Astatine has 39 known isotopes. The isotopes have mass numbers from 191-229 and models created on astatine suggest that there are 37 more isotopes yet to be discovered. None of these isotopes are stable or long-lived and it is highly unlikely that there is such an isotope. Isotopes of astatine generally follow an alpha decay trend for the lighter ones and beta decay for the heavier isotopes. The most stable isotope of astatine is 210At which has a half-life of only 8.1 hours. Astatine only has 5 isotopes that have a half-life longer than one hour and most are much shorter. The shortest-lived isotope is 213At which has a half-life of only 125 nanoseconds. Astatine 219 is the longest-lived naturally occurring isotope and has a half-life of 56 seconds.

Alloys of Astatine

There are no known astatine alloys.

Occurrence and Abundance of Astatine

Astatine is the rarest naturally occurring element on the earth. The total amount of astatine in the earth’s crust is thought to be less than one gram at any given time. There is no astatine on the earth today that was here during the earth’s formation, it has all long since decayed and disappeared. There are four naturally occurring isotopes, astatine 215, 217, 218, and 219, and all of these are only produced by the decay of uranium and thorium ore. Astatine is also sparingly produced from the decay of neptunium237. Astatine is produced synthetically in most of its forms, which is actually how it was first discovered. The abundance of astatine is so negligible in the earth’s crust and in the atmosphere as a whole that no value can be determined.

General Uses of Astatine

Astatine has no general or commercial uses at this time.

Scientific Uses of Astatine

Astatine has begun to see use in some facets of medicine. It is currently being research for use as an alpha particle in nuclear medicine. This development could take some time as the voltaic nature of the element make progress difficult. Astatine is also very toxic and dangerous to work with, which inhibits studies.


Astatine-211-Anti-body Combination” by F. Guerard is licensed under CC BY 2.0

Discovery of Astatine

When the periodic table was first published in 1869 by Dmitri Mendeleev a block was left under iodine as it was known that an element should be placed there but had yet to be discovered. Before its official recognition astatine was known as “eka-iodine” much as many other yet to be discovered elements were known as “eka- X”. The first claim to discover the element was made in 1931 by Fred Allison. He named the element alabamine and this was accepted for a few years. In 1934 H.G MacPherson disproved Allison’s claims. Another claim was made in 1937 but it was shown that the proposed element did not correspond to the known properties of eka-iodine. Similar claims were again made in 1936, 1940, and 1942. However, none of these were ever validated fully. In late 1940 Dale Corson, Kenneth Roth Mackenzie, and Emilio Segre isolated the element at UC Berkley. They opted to not search for the element in nature and instead bombard bismuth-209 with alpha particles. This caused neutron emission and after the loss of two neutrons astatine-211 was left. The scientists did not name their element however. This was because the validity of an “invisible quantity” of a new element that was produced in a lab had very little traction at the time. During this time in chemistry synthetically derived elements garnered little respect, as did elements that were completely unstable. In 1943 astatine was found naturally as a product in the decay of uranium. It wasn’t until 1946 that Friedrich Paneth called to finally recognize synthetic elements onto the periodic table. In 1947 astatine was finally placed onto the table.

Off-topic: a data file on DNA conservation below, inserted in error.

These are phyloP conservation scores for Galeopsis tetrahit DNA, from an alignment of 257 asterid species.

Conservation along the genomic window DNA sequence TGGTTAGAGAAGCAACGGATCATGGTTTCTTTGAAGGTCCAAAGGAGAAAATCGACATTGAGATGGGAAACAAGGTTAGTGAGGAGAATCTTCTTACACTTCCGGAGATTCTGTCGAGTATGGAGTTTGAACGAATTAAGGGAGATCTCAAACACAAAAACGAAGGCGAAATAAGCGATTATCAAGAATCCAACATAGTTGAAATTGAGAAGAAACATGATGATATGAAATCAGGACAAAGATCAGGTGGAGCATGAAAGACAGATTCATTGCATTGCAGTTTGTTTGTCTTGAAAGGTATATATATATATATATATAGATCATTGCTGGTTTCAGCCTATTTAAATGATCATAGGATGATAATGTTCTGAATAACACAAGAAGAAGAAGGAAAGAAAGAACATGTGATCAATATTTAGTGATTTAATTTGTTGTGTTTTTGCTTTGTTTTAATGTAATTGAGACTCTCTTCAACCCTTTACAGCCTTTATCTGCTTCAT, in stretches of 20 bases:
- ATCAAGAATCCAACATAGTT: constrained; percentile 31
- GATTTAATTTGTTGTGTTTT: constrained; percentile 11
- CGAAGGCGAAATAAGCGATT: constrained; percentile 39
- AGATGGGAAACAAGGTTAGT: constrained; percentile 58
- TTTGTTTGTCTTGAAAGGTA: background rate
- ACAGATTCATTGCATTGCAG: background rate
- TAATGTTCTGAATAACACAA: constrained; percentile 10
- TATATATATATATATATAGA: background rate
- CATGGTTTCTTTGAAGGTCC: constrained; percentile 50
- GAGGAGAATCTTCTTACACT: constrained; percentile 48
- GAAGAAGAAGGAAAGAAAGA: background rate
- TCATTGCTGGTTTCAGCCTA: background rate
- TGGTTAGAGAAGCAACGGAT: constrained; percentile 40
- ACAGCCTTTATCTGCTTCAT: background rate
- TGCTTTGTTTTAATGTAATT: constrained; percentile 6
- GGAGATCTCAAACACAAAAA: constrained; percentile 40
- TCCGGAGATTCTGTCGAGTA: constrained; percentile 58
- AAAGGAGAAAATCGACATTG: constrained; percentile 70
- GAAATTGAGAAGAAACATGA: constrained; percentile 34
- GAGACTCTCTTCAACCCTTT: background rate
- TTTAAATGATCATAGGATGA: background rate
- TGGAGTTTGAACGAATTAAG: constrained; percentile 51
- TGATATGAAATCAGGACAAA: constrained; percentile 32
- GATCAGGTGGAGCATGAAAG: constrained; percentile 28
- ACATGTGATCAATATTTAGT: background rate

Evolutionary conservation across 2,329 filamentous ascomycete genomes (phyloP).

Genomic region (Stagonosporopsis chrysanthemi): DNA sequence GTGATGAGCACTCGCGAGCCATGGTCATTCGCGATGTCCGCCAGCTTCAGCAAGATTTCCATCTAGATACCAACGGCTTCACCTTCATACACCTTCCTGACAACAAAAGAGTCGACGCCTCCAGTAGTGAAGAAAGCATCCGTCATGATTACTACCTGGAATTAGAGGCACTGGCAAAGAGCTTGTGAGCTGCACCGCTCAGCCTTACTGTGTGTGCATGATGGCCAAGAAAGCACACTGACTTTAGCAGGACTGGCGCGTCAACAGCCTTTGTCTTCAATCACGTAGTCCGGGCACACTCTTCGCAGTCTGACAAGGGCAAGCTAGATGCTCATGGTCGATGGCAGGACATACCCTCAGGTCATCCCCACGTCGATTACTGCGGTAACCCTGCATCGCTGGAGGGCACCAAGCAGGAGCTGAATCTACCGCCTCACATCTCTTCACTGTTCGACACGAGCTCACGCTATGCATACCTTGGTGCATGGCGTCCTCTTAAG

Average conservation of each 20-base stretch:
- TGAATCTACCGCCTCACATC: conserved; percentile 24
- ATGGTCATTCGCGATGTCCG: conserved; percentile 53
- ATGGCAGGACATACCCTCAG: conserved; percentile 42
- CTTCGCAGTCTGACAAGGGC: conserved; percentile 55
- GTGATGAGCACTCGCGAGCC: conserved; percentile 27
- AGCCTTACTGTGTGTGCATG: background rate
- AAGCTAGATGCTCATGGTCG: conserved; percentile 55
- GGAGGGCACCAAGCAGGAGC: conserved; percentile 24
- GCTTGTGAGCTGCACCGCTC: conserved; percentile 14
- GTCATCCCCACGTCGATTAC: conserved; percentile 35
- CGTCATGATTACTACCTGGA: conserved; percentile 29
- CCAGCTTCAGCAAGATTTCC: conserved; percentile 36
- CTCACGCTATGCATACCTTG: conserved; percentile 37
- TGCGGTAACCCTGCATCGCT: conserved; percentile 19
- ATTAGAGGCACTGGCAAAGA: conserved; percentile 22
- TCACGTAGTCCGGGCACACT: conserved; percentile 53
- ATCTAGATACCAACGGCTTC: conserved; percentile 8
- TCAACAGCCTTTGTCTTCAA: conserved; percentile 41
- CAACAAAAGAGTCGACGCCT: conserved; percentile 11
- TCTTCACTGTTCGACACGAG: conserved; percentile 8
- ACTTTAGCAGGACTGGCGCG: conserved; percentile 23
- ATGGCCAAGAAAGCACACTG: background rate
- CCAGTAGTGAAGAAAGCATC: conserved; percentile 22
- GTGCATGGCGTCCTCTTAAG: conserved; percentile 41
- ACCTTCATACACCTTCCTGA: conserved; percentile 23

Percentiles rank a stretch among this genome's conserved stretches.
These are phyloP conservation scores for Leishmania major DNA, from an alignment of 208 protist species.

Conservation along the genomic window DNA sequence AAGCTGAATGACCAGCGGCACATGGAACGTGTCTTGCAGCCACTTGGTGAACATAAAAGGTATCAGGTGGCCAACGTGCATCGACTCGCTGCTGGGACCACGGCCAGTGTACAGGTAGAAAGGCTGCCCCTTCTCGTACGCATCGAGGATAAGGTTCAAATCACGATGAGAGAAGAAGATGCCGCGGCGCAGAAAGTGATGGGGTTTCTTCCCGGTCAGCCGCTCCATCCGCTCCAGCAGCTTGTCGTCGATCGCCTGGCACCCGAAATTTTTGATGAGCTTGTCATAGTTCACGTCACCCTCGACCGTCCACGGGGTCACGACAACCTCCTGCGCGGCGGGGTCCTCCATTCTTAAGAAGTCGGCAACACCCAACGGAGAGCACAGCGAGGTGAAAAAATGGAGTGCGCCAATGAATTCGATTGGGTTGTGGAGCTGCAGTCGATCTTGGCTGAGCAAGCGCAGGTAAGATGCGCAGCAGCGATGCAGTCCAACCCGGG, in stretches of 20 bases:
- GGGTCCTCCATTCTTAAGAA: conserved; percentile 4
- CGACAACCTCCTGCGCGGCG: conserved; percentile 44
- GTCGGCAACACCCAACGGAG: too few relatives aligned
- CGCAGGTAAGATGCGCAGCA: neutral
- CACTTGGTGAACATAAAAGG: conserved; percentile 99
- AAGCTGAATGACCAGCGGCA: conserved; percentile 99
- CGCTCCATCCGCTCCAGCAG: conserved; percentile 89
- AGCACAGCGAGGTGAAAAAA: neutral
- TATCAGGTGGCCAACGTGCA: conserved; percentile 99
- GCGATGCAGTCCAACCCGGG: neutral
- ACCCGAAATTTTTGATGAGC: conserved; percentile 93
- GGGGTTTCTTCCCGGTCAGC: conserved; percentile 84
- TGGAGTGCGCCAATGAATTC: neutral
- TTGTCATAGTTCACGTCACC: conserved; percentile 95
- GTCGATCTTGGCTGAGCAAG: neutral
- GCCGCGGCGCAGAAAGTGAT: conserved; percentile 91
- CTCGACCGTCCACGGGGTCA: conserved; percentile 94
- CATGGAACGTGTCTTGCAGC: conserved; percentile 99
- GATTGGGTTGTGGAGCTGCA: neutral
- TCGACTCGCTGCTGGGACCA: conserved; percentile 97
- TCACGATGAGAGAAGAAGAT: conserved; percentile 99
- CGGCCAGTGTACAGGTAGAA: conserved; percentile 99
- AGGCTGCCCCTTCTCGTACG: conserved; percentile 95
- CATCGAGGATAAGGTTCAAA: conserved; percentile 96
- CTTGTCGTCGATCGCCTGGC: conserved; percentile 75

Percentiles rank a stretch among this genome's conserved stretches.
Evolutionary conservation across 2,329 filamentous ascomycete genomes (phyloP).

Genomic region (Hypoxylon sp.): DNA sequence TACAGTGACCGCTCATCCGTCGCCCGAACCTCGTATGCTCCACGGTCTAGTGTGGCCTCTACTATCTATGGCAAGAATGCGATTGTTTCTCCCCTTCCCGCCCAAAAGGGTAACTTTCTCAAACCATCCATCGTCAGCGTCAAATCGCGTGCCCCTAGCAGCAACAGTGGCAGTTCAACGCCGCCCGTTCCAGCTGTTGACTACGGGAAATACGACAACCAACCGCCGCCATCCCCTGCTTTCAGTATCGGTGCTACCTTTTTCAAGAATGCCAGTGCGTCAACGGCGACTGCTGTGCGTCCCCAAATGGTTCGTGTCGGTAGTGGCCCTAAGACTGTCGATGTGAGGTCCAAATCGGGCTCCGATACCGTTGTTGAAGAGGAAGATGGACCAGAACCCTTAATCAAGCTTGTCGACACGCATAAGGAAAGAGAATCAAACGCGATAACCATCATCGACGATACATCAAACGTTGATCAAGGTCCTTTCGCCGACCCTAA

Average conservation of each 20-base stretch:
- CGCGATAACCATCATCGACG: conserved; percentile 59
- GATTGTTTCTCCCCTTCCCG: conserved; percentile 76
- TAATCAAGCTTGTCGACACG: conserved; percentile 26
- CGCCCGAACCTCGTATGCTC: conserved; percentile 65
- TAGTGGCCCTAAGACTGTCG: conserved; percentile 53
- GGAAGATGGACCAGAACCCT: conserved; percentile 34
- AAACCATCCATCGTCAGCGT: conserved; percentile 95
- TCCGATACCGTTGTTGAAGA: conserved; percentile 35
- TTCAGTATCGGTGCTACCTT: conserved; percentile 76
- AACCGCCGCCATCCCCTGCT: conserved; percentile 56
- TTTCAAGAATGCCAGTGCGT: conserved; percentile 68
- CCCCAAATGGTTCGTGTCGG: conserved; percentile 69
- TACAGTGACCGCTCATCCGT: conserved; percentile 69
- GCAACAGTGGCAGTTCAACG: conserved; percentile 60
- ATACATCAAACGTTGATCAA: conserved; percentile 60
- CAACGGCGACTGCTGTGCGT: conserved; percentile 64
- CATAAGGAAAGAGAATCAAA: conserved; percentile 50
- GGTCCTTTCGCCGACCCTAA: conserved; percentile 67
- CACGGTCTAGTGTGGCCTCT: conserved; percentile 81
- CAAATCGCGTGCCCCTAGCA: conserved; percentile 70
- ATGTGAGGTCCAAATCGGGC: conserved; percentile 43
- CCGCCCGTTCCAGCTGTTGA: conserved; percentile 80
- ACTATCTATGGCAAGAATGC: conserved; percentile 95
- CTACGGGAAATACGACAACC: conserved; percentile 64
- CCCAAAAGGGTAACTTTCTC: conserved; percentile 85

Interesting Facts about Astatine

  • Astatine can become easily concentrated in the thyroid gland if exposed
  • World War 2 delayed astatine studies by nearly a decade
  • Some naturally occurring isotopes are effectively extinct in nature as their precursors have all disappeared

Astatine in the Future

Astatine has seen some promise in the field of medicine. It is very effective in preliminary cancer treatments however and it has been noted that if develop proves to be useful for large quantities of people that the amount of astatine available could become an issue.